THE RHODA BELDING CARVED AND JOINED OAK HADLEY CHEST WITH TWO DRAWERS, HAMPSHIRE COUNTY, MASSACHUSETTS, CIRCA 1716.Est. $30,000-$40,000
Sold: $49,200 ($41,000)
The hinged lid above a mannerist carved case with three recessed panels containing stylized tulip, leaf, and heart motifs and the owner’s initials “RB” on the center panel above two long drawers; the whole supported by four stile feet. The lid an old replacement. Height 42 ½ inches, width 45 inches, depth 18 ½ inches.
In the last quarter of the nineteenth century, pioneer collectors of American furniture were eager to acquire a ‘Hadley’ chest as a keystone of their collections. Crafted in Hampshire County, Massachusetts, the ‘Hadley’ has been researched extensively over the past century, with Clair Franklin Luther’s, The Hadley Chest, published in 1935, being one of the first American furniture reference books dedicated to this group of chests. The Rhoda Belding example seen here is one of several that were made for relatives of the Belding and Beldon families who intermarried, sometimes making it difficult to identify the original owners. The other chests include the “SB” chest, “LB” chest, “MB” chest and the “HB” chest, believed to have been made for Rhoda’s half-sister, Sarah Belding (1701-1783), her cousin, Lydia Belding, her other half-sister, Mary Wells Belding (b. 1705), and her sister, Hannah Belding (b. 1681).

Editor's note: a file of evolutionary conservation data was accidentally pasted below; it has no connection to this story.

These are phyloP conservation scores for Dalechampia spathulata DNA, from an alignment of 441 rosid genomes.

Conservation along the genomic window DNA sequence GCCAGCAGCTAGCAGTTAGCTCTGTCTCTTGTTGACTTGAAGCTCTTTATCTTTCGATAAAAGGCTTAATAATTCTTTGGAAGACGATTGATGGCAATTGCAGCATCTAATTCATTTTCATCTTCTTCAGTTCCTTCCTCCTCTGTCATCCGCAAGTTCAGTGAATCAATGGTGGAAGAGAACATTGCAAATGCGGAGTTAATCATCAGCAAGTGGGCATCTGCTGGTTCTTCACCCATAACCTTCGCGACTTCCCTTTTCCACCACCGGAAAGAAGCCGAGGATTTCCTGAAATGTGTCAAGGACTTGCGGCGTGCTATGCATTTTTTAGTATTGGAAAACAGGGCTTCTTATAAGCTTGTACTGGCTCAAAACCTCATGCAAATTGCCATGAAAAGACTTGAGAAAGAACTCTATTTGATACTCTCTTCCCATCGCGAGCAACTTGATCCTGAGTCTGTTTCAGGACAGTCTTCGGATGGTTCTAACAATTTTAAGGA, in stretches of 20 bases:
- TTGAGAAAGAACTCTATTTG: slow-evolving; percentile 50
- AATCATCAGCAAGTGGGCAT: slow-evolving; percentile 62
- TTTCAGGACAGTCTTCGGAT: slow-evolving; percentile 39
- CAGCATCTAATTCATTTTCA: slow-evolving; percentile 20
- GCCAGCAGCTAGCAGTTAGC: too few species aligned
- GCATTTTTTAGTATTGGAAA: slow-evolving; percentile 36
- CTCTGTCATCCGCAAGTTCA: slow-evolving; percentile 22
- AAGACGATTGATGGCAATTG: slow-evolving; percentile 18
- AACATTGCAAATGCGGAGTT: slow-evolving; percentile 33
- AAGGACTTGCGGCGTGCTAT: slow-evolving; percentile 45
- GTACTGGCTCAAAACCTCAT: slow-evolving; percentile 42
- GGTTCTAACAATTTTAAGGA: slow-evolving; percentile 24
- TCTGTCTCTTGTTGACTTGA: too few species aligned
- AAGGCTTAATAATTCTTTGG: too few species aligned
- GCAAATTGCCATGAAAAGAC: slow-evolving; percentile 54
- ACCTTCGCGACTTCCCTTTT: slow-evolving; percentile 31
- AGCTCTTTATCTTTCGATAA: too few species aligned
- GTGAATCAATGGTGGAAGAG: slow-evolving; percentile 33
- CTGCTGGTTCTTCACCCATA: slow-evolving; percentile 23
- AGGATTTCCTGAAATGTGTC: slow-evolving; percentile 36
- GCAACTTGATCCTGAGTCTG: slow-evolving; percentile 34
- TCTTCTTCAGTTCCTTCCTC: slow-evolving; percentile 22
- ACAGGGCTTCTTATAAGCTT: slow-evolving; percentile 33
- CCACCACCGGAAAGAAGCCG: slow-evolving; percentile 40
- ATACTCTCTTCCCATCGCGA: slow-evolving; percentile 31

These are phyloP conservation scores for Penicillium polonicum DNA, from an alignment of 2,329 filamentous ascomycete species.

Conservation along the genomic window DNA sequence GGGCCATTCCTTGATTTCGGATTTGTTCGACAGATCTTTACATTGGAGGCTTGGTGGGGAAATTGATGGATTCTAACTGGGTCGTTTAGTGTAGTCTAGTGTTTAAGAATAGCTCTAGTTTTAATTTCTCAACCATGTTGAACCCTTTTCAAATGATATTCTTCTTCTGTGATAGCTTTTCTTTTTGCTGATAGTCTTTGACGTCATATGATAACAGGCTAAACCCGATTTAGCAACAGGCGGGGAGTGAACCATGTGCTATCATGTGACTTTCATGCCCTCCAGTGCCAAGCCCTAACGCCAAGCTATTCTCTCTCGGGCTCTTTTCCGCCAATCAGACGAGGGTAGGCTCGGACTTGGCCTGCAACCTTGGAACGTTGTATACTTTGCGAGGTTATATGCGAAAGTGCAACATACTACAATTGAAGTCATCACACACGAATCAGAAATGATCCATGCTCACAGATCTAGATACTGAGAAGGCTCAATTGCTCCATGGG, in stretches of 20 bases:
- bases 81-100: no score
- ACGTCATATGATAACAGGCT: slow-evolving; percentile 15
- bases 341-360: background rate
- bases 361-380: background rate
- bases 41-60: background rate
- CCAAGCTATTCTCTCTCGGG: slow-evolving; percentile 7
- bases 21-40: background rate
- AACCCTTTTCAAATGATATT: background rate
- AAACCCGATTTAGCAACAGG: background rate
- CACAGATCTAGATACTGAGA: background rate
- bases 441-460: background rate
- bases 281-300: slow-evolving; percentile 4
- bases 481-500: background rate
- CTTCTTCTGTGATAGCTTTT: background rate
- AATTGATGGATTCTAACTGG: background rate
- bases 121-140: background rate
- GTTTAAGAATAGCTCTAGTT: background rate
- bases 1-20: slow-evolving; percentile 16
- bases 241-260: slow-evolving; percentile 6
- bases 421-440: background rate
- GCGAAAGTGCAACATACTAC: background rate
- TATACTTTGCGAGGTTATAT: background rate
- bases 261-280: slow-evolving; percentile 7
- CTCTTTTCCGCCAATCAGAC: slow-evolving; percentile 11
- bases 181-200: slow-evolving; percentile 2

Provenance: Rhoda Belding and by descent in the family; to pioneer collector Charles Nicoll Talbot (1802-1874) and by descent in his family, until consigned to Christie’s Americana Sale, January 15-16, 2004, lot 424; and to the current owner.
Literature: For more information on the Belding families, see Philip Zea, “The Fruits of Oligarchy,” Vol. 72, pp. 1-65 in Old Time New England, Society for the Preservation of New England Antiques (now Historic New England). For information on ‘Hadley’ chests, see Clair Franklin Luther, “Supplement List of Hadley Chests,” Hartford: 1935, p.1.